The roadmap has been developed as an initiative under the National Emerging Aviation Technologies(NEAT) Policy Statement, released by the Department of Infrastructure, Transport, Regional Development and Communications in May 2021.
Following this announcement, our Aviation Safety Advisory Panel set up a technical working group (TWG) to help co-design the roadmap with industry. The TWG consisted of 12 core members with 47 industry participants, and 73 total participants, across subsequent sub-working groups.
The TWG considered the requirements of the remotely piloted aircraft systems (RPAS) and advanced air mobility (AAM) sectors across 4 time horizons. These were:
immediate term - 2022 to 2023
near term - 2023 to 2026
medium term- 2026 to 2031
long term - 2031 to 2036.
There were 9 primary use cases for RPAS and AAM and 6 regulatory areas identified and the progression of each discussed across these time horizons.
We converted the work from the TWG into the draft roadmap that was open for consultation from 8 March to 19 April 2022. We received 109 submissions from individuals and organisations across both the RPAS and AAM sectors, as well as the broader aviation community. While the majority of responses were positive, extra consideration for the recreational drone and model aircraft operators, and cybersecurity was taken into account in the final roadmap.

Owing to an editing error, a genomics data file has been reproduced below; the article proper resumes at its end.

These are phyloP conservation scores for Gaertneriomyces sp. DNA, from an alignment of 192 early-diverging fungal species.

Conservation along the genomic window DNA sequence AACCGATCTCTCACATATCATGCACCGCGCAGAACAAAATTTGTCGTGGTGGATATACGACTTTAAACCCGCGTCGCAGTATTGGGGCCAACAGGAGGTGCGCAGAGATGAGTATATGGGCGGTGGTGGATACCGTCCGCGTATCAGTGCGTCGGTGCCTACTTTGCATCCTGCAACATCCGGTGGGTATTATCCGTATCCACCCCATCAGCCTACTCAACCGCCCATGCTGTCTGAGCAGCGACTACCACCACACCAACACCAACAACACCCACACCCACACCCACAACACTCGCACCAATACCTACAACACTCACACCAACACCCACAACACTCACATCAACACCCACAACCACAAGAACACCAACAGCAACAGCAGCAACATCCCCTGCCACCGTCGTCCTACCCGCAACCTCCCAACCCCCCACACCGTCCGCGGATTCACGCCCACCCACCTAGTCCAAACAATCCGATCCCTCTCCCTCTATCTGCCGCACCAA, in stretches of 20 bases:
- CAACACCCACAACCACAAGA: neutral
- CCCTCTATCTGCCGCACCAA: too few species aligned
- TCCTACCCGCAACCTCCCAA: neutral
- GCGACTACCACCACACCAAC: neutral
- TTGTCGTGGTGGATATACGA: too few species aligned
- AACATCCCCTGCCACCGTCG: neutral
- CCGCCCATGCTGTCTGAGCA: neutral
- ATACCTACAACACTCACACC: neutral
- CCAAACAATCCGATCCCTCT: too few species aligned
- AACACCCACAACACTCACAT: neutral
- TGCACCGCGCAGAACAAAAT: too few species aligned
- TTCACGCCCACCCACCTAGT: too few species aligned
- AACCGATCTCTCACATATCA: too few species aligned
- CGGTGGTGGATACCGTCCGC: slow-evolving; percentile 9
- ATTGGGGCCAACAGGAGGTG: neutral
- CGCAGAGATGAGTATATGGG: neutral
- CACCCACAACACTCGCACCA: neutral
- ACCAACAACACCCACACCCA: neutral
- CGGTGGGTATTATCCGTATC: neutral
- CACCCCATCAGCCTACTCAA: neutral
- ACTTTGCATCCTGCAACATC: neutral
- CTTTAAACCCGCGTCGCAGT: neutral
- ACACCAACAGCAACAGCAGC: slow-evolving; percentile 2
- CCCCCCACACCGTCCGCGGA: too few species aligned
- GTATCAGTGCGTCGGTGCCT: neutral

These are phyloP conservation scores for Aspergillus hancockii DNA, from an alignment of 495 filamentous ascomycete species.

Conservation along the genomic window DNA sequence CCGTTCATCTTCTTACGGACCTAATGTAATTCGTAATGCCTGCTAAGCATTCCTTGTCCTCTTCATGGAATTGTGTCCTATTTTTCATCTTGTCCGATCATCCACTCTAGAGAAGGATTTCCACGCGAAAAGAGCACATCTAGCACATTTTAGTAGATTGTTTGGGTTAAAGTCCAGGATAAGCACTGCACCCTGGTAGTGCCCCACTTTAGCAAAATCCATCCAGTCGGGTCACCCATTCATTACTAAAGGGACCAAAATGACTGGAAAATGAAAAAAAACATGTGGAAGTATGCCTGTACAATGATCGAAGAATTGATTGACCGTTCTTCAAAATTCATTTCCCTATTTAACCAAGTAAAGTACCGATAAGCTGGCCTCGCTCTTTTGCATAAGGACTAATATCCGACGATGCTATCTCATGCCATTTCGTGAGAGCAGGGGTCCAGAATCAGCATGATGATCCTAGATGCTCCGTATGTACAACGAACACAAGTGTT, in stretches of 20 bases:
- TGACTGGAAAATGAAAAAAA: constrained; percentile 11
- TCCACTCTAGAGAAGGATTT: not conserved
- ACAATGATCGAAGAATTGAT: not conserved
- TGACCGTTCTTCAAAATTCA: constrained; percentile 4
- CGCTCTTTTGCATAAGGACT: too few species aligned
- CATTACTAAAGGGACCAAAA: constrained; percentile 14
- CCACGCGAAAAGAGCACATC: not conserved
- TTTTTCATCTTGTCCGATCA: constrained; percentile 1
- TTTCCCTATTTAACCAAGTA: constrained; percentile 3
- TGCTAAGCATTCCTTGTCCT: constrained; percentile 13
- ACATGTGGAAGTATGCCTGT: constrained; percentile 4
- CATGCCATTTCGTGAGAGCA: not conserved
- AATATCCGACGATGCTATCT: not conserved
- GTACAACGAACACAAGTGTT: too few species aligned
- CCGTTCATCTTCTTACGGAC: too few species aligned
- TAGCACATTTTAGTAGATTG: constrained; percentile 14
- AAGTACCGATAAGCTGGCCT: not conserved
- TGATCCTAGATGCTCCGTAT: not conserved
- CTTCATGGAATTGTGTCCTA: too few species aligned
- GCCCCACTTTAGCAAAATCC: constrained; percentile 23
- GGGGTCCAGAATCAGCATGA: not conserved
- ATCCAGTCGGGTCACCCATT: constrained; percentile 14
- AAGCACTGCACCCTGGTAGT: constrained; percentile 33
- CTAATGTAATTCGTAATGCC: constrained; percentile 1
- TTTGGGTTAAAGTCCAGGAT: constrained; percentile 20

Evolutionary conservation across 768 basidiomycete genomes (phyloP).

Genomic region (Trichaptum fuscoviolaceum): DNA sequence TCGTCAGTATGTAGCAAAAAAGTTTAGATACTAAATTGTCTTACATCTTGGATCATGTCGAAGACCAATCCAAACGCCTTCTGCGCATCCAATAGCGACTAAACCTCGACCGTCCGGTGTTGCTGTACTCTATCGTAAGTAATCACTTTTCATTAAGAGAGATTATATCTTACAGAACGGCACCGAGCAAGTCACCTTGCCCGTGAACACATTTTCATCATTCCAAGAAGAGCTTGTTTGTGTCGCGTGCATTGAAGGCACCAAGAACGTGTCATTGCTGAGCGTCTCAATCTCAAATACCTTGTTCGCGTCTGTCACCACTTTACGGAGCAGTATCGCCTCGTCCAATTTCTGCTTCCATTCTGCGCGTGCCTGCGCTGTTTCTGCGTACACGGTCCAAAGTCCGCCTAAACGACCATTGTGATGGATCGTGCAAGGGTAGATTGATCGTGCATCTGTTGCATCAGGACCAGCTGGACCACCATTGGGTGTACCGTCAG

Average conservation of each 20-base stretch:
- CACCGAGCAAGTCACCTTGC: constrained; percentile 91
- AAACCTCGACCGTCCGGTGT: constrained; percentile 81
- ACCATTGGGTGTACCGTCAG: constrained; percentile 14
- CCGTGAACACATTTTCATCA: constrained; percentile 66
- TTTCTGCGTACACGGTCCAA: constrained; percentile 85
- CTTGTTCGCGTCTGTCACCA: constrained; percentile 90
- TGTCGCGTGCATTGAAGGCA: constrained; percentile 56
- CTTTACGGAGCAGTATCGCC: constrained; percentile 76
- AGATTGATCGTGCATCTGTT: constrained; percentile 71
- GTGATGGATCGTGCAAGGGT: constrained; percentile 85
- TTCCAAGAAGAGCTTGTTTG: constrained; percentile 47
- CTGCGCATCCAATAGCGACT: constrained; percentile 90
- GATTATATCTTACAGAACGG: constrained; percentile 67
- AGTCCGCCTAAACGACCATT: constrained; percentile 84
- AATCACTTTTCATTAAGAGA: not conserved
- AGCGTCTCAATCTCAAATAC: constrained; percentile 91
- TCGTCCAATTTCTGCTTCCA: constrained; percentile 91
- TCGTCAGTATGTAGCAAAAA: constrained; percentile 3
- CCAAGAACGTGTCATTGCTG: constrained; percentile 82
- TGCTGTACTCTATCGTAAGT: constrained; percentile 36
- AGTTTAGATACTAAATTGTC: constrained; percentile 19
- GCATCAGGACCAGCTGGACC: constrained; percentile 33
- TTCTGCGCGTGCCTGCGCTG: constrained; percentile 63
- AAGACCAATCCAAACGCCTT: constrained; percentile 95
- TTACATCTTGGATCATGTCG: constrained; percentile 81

The roadmap has been developed through this collaborative process to make sure the activities outlined will best support the ambitions of industry while ensuring a safe environment for aviation in Australia.
The TWG also identified 2 key themes across the regulatory activities.
Demystification of current regulations
Many of the use cases discussed with the technical working group are possible under the current regulations. Yet, the requirements and pathways to carry out these activities can be unclear and confusing for some operators.
More guidance and better tools are needed to help industry understand what is required from us to carry out complex RPAS and AAM operations under current legislation.
Changes to the existing aviation safety regulations will be needed to support the new technologies and types of operations envisaged by the RPAS and AAM sectors. These changes will make sure an acceptable level of safety is maintained for all airspace users.
We will consider what impacts this may have across all Civil Aviation Safety Regulations (CASR) parts, not just Part 101 of CASR. We will continue to be guided by the work of the International Civil Aviation Organisation and other aviation safety regulators in determining what changes are needed.